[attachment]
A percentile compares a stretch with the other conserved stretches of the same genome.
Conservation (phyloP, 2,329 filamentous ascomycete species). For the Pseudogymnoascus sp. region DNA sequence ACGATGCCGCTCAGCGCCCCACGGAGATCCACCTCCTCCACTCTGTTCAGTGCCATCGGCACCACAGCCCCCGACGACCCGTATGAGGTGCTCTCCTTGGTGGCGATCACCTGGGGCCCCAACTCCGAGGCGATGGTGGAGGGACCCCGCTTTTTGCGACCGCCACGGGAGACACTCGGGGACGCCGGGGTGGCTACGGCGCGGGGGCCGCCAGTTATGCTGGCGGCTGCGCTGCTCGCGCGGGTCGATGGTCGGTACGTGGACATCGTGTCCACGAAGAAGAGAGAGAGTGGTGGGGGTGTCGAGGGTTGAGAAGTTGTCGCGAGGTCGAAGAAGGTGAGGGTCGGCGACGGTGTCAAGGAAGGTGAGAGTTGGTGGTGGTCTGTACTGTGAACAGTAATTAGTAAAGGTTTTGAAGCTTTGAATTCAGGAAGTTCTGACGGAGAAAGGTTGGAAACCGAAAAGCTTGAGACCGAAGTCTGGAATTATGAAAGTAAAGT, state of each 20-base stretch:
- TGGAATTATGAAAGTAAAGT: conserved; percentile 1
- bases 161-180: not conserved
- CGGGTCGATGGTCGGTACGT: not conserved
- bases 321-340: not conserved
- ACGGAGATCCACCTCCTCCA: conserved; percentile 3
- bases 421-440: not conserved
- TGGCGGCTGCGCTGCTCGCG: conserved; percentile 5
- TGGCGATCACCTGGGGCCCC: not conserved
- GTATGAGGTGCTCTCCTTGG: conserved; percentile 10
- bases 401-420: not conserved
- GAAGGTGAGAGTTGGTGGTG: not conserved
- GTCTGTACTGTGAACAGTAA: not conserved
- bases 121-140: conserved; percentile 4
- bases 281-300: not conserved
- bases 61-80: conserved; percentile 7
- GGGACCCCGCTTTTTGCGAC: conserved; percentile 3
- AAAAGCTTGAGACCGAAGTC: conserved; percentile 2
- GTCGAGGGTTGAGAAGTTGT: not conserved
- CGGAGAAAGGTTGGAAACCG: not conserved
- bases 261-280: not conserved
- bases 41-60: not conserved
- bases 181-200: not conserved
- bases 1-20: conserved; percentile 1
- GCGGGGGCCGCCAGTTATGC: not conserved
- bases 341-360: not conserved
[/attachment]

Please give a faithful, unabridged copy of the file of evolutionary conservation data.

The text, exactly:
A percentile compares a stretch with the other conserved stretches of the same genome.
Conservation (phyloP, 2,329 filamentous ascomycete species). For the Pseudogymnoascus sp. region DNA sequence ACGATGCCGCTCAGCGCCCCACGGAGATCCACCTCCTCCACTCTGTTCAGTGCCATCGGCACCACAGCCCCCGACGACCCGTATGAGGTGCTCTCCTTGGTGGCGATCACCTGGGGCCCCAACTCCGAGGCGATGGTGGAGGGACCCCGCTTTTTGCGACCGCCACGGGAGACACTCGGGGACGCCGGGGTGGCTACGGCGCGGGGGCCGCCAGTTATGCTGGCGGCTGCGCTGCTCGCGCGGGTCGATGGTCGGTACGTGGACATCGTGTCCACGAAGAAGAGAGAGAGTGGTGGGGGTGTCGAGGGTTGAGAAGTTGTCGCGAGGTCGAAGAAGGTGAGGGTCGGCGACGGTGTCAAGGAAGGTGAGAGTTGGTGGTGGTCTGTACTGTGAACAGTAATTAGTAAAGGTTTTGAAGCTTTGAATTCAGGAAGTTCTGACGGAGAAAGGTTGGAAACCGAAAAGCTTGAGACCGAAGTCTGGAATTATGAAAGTAAAGT, state of each 20-base stretch:
- TGGAATTATGAAAGTAAAGT: conserved; percentile 1
- bases 161-180: not conserved
- CGGGTCGATGGTCGGTACGT: not conserved
- bases 321-340: not conserved
- ACGGAGATCCACCTCCTCCA: conserved; percentile 3
- bases 421-440: not conserved
- TGGCGGCTGCGCTGCTCGCG: conserved; percentile 5
- TGGCGATCACCTGGGGCCCC: not conserved
- GTATGAGGTGCTCTCCTTGG: conserved; percentile 10
- bases 401-420: not conserved
- GAAGGTGAGAGTTGGTGGTG: not conserved
- GTCTGTACTGTGAACAGTAA: not conserved
- bases 121-140: conserved; percentile 4
- bases 281-300: not conserved
- bases 61-80: conserved; percentile 7
- GGGACCCCGCTTTTTGCGAC: conserved; percentile 3
- AAAAGCTTGAGACCGAAGTC: conserved; percentile 2
- GTCGAGGGTTGAGAAGTTGT: not conserved
- CGGAGAAAGGTTGGAAACCG: not conserved
- bases 261-280: not conserved
- bases 41-60: not conserved
- bases 181-200: not conserved
- bases 1-20: conserved; percentile 1
- GCGGGGGCCGCCAGTTATGC: not conserved
- bases 341-360: not conserved